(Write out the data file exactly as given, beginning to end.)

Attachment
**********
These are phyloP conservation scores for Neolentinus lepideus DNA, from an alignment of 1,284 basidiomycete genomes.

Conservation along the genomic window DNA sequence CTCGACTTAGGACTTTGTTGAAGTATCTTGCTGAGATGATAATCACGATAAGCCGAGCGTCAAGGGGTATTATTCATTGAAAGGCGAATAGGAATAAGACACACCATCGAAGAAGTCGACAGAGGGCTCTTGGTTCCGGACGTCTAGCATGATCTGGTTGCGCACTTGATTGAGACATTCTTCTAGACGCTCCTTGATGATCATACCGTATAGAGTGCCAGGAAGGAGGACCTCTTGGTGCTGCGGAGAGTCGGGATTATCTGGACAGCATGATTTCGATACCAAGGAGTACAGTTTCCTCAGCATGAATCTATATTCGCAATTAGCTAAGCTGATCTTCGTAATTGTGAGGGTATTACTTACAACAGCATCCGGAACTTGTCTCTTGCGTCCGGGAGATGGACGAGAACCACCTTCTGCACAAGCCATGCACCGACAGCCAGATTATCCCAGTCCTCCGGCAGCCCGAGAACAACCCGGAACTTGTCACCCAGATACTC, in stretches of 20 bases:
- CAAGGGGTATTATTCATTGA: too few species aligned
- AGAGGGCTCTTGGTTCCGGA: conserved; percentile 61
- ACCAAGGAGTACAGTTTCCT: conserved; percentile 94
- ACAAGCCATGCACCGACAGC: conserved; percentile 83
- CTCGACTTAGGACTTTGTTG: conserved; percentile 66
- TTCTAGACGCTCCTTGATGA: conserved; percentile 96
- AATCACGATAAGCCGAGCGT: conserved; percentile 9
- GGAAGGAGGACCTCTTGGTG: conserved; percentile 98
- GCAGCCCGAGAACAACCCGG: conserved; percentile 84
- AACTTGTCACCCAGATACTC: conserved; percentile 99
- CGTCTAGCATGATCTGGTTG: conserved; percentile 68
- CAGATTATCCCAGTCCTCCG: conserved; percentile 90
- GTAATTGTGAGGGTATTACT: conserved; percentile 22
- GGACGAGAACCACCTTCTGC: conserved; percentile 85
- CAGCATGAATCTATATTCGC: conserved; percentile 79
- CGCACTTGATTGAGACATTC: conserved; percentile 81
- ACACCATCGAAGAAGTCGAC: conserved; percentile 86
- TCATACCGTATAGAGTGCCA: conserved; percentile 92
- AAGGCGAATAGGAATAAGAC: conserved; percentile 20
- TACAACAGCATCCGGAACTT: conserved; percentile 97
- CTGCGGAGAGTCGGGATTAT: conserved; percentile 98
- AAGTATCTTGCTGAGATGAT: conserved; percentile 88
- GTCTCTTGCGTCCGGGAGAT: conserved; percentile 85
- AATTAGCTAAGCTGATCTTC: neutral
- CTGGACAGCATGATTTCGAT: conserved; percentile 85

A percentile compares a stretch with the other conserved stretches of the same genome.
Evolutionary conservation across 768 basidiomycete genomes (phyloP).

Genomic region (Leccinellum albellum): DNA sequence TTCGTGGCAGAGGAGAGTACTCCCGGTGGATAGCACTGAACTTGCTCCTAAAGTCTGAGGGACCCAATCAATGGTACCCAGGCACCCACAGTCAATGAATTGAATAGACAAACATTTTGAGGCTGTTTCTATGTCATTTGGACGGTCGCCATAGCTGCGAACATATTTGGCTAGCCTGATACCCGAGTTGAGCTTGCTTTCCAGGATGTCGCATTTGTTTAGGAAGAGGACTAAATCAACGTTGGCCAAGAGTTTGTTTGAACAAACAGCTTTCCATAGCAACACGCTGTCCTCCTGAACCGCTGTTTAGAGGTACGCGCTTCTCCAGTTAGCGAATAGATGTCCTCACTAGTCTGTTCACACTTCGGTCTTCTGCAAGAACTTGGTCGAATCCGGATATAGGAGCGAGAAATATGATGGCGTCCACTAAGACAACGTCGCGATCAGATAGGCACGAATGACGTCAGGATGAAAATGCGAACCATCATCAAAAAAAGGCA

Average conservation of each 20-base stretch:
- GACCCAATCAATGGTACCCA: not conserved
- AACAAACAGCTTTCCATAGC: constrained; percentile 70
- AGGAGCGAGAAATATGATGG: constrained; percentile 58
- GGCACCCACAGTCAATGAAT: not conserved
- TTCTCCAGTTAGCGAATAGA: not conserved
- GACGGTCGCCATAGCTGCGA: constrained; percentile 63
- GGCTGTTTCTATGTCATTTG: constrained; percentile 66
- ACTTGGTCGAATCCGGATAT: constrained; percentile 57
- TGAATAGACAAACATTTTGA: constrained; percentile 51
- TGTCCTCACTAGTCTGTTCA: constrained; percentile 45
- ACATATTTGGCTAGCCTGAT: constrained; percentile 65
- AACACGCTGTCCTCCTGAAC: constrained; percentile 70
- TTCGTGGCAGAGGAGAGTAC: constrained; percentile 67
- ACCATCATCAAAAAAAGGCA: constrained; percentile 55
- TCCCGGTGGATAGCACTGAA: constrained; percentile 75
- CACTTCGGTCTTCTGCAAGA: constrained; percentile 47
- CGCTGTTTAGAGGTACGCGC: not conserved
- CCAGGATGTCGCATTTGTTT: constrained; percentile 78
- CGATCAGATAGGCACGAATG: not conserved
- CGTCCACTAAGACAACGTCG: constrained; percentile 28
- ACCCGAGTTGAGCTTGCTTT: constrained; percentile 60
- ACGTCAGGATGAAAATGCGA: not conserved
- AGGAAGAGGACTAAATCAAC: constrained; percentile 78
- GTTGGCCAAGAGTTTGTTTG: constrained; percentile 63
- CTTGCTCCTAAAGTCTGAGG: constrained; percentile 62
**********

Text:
These are phyloP conservation scores for Neolentinus lepideus DNA, from an alignment of 1,284 basidiomycete genomes.

Conservation along the genomic window DNA sequence CTCGACTTAGGACTTTGTTGAAGTATCTTGCTGAGATGATAATCACGATAAGCCGAGCGTCAAGGGGTATTATTCATTGAAAGGCGAATAGGAATAAGACACACCATCGAAGAAGTCGACAGAGGGCTCTTGGTTCCGGACGTCTAGCATGATCTGGTTGCGCACTTGATTGAGACATTCTTCTAGACGCTCCTTGATGATCATACCGTATAGAGTGCCAGGAAGGAGGACCTCTTGGTGCTGCGGAGAGTCGGGATTATCTGGACAGCATGATTTCGATACCAAGGAGTACAGTTTCCTCAGCATGAATCTATATTCGCAATTAGCTAAGCTGATCTTCGTAATTGTGAGGGTATTACTTACAACAGCATCCGGAACTTGTCTCTTGCGTCCGGGAGATGGACGAGAACCACCTTCTGCACAAGCCATGCACCGACAGCCAGATTATCCCAGTCCTCCGGCAGCCCGAGAACAACCCGGAACTTGTCACCCAGATACTC, in stretches of 20 bases:
- CAAGGGGTATTATTCATTGA: too few species aligned
- AGAGGGCTCTTGGTTCCGGA: conserved; percentile 61
- ACCAAGGAGTACAGTTTCCT: conserved; percentile 94
- ACAAGCCATGCACCGACAGC: conserved; percentile 83
- CTCGACTTAGGACTTTGTTG: conserved; percentile 66
- TTCTAGACGCTCCTTGATGA: conserved; percentile 96
- AATCACGATAAGCCGAGCGT: conserved; percentile 9
- GGAAGGAGGACCTCTTGGTG: conserved; percentile 98
- GCAGCCCGAGAACAACCCGG: conserved; percentile 84
- AACTTGTCACCCAGATACTC: conserved; percentile 99
- CGTCTAGCATGATCTGGTTG: conserved; percentile 68
- CAGATTATCCCAGTCCTCCG: conserved; percentile 90
- GTAATTGTGAGGGTATTACT: conserved; percentile 22
- GGACGAGAACCACCTTCTGC: conserved; percentile 85
- CAGCATGAATCTATATTCGC: conserved; percentile 79
- CGCACTTGATTGAGACATTC: conserved; percentile 81
- ACACCATCGAAGAAGTCGAC: conserved; percentile 86
- TCATACCGTATAGAGTGCCA: conserved; percentile 92
- AAGGCGAATAGGAATAAGAC: conserved; percentile 20
- TACAACAGCATCCGGAACTT: conserved; percentile 97
- CTGCGGAGAGTCGGGATTAT: conserved; percentile 98
- AAGTATCTTGCTGAGATGAT: conserved; percentile 88
- GTCTCTTGCGTCCGGGAGAT: conserved; percentile 85
- AATTAGCTAAGCTGATCTTC: neutral
- CTGGACAGCATGATTTCGAT: conserved; percentile 85

A percentile compares a stretch with the other conserved stretches of the same genome.
Evolutionary conservation across 768 basidiomycete genomes (phyloP).

Genomic region (Leccinellum albellum): DNA sequence TTCGTGGCAGAGGAGAGTACTCCCGGTGGATAGCACTGAACTTGCTCCTAAAGTCTGAGGGACCCAATCAATGGTACCCAGGCACCCACAGTCAATGAATTGAATAGACAAACATTTTGAGGCTGTTTCTATGTCATTTGGACGGTCGCCATAGCTGCGAACATATTTGGCTAGCCTGATACCCGAGTTGAGCTTGCTTTCCAGGATGTCGCATTTGTTTAGGAAGAGGACTAAATCAACGTTGGCCAAGAGTTTGTTTGAACAAACAGCTTTCCATAGCAACACGCTGTCCTCCTGAACCGCTGTTTAGAGGTACGCGCTTCTCCAGTTAGCGAATAGATGTCCTCACTAGTCTGTTCACACTTCGGTCTTCTGCAAGAACTTGGTCGAATCCGGATATAGGAGCGAGAAATATGATGGCGTCCACTAAGACAACGTCGCGATCAGATAGGCACGAATGACGTCAGGATGAAAATGCGAACCATCATCAAAAAAAGGCA

Average conservation of each 20-base stretch:
- GACCCAATCAATGGTACCCA: not conserved
- AACAAACAGCTTTCCATAGC: constrained; percentile 70
- AGGAGCGAGAAATATGATGG: constrained; percentile 58
- GGCACCCACAGTCAATGAAT: not conserved
- TTCTCCAGTTAGCGAATAGA: not conserved
- GACGGTCGCCATAGCTGCGA: constrained; percentile 63
- GGCTGTTTCTATGTCATTTG: constrained; percentile 66
- ACTTGGTCGAATCCGGATAT: constrained; percentile 57
- TGAATAGACAAACATTTTGA: constrained; percentile 51
- TGTCCTCACTAGTCTGTTCA: constrained; percentile 45
- ACATATTTGGCTAGCCTGAT: constrained; percentile 65
- AACACGCTGTCCTCCTGAAC: constrained; percentile 70
- TTCGTGGCAGAGGAGAGTAC: constrained; percentile 67
- ACCATCATCAAAAAAAGGCA: constrained; percentile 55
- TCCCGGTGGATAGCACTGAA: constrained; percentile 75
- CACTTCGGTCTTCTGCAAGA: constrained; percentile 47
- CGCTGTTTAGAGGTACGCGC: not conserved
- CCAGGATGTCGCATTTGTTT: constrained; percentile 78
- CGATCAGATAGGCACGAATG: not conserved
- CGTCCACTAAGACAACGTCG: constrained; percentile 28
- ACCCGAGTTGAGCTTGCTTT: constrained; percentile 60
- ACGTCAGGATGAAAATGCGA: not conserved
- AGGAAGAGGACTAAATCAAC: constrained; percentile 78
- GTTGGCCAAGAGTTTGTTTG: constrained; percentile 63
- CTTGCTCCTAAAGTCTGAGG: constrained; percentile 62